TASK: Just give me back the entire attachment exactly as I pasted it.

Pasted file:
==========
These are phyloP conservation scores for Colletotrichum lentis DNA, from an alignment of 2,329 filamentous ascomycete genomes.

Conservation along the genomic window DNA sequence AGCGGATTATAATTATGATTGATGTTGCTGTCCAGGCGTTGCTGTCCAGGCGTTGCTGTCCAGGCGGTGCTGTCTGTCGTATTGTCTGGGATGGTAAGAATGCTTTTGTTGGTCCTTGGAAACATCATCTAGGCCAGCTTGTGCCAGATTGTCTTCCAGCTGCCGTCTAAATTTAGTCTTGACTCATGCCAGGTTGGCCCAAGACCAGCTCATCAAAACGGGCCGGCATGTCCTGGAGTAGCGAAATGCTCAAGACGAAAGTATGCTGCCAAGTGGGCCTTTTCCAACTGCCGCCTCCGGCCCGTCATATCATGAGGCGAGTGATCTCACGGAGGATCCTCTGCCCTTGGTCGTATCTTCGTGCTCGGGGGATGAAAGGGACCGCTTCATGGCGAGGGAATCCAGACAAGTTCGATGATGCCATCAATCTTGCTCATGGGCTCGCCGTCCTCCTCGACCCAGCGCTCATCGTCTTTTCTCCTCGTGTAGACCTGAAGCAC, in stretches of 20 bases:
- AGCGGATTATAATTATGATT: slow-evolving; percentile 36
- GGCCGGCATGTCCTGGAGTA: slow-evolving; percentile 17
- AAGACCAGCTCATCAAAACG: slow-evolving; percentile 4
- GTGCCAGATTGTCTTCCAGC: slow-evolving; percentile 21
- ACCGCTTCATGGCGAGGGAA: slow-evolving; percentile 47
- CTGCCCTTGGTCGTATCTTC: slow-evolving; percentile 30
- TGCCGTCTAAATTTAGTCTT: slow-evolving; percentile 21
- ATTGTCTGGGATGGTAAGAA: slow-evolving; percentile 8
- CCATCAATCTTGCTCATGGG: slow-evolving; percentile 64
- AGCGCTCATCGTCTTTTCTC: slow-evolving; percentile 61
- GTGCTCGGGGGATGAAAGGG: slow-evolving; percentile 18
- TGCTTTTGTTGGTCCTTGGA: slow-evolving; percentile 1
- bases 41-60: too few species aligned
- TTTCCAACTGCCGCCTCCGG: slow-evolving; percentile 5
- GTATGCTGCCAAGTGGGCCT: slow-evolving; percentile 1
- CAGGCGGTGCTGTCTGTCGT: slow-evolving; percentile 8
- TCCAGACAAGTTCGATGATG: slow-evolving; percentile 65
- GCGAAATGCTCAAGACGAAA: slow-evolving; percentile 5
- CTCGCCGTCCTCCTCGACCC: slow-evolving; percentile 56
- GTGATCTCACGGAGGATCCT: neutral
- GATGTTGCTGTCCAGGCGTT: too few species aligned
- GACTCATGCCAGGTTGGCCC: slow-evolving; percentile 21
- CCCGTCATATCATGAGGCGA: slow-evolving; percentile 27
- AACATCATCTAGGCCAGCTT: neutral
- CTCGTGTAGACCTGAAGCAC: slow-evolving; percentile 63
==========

These are phyloP conservation scores for Colletotrichum lentis DNA, from an alignment of 2,329 filamentous ascomycete genomes.

Conservation along the genomic window DNA sequence AGCGGATTATAATTATGATTGATGTTGCTGTCCAGGCGTTGCTGTCCAGGCGTTGCTGTCCAGGCGGTGCTGTCTGTCGTATTGTCTGGGATGGTAAGAATGCTTTTGTTGGTCCTTGGAAACATCATCTAGGCCAGCTTGTGCCAGATTGTCTTCCAGCTGCCGTCTAAATTTAGTCTTGACTCATGCCAGGTTGGCCCAAGACCAGCTCATCAAAACGGGCCGGCATGTCCTGGAGTAGCGAAATGCTCAAGACGAAAGTATGCTGCCAAGTGGGCCTTTTCCAACTGCCGCCTCCGGCCCGTCATATCATGAGGCGAGTGATCTCACGGAGGATCCTCTGCCCTTGGTCGTATCTTCGTGCTCGGGGGATGAAAGGGACCGCTTCATGGCGAGGGAATCCAGACAAGTTCGATGATGCCATCAATCTTGCTCATGGGCTCGCCGTCCTCCTCGACCCAGCGCTCATCGTCTTTTCTCCTCGTGTAGACCTGAAGCAC, in stretches of 20 bases:
- AGCGGATTATAATTATGATT: slow-evolving; percentile 36
- GGCCGGCATGTCCTGGAGTA: slow-evolving; percentile 17
- AAGACCAGCTCATCAAAACG: slow-evolving; percentile 4
- GTGCCAGATTGTCTTCCAGC: slow-evolving; percentile 21
- ACCGCTTCATGGCGAGGGAA: slow-evolving; percentile 47
- CTGCCCTTGGTCGTATCTTC: slow-evolving; percentile 30
- TGCCGTCTAAATTTAGTCTT: slow-evolving; percentile 21
- ATTGTCTGGGATGGTAAGAA: slow-evolving; percentile 8
- CCATCAATCTTGCTCATGGG: slow-evolving; percentile 64
- AGCGCTCATCGTCTTTTCTC: slow-evolving; percentile 61
- GTGCTCGGGGGATGAAAGGG: slow-evolving; percentile 18
- TGCTTTTGTTGGTCCTTGGA: slow-evolving; percentile 1
- bases 41-60: too few species aligned
- TTTCCAACTGCCGCCTCCGG: slow-evolving; percentile 5
- GTATGCTGCCAAGTGGGCCT: slow-evolving; percentile 1
- CAGGCGGTGCTGTCTGTCGT: slow-evolving; percentile 8
- TCCAGACAAGTTCGATGATG: slow-evolving; percentile 65
- GCGAAATGCTCAAGACGAAA: slow-evolving; percentile 5
- CTCGCCGTCCTCCTCGACCC: slow-evolving; percentile 56
- GTGATCTCACGGAGGATCCT: neutral
- GATGTTGCTGTCCAGGCGTT: too few species aligned
- GACTCATGCCAGGTTGGCCC: slow-evolving; percentile 21
- CCCGTCATATCATGAGGCGA: slow-evolving; percentile 27
- AACATCATCTAGGCCAGCTT: neutral
- CTCGTGTAGACCTGAAGCAC: slow-evolving; percentile 63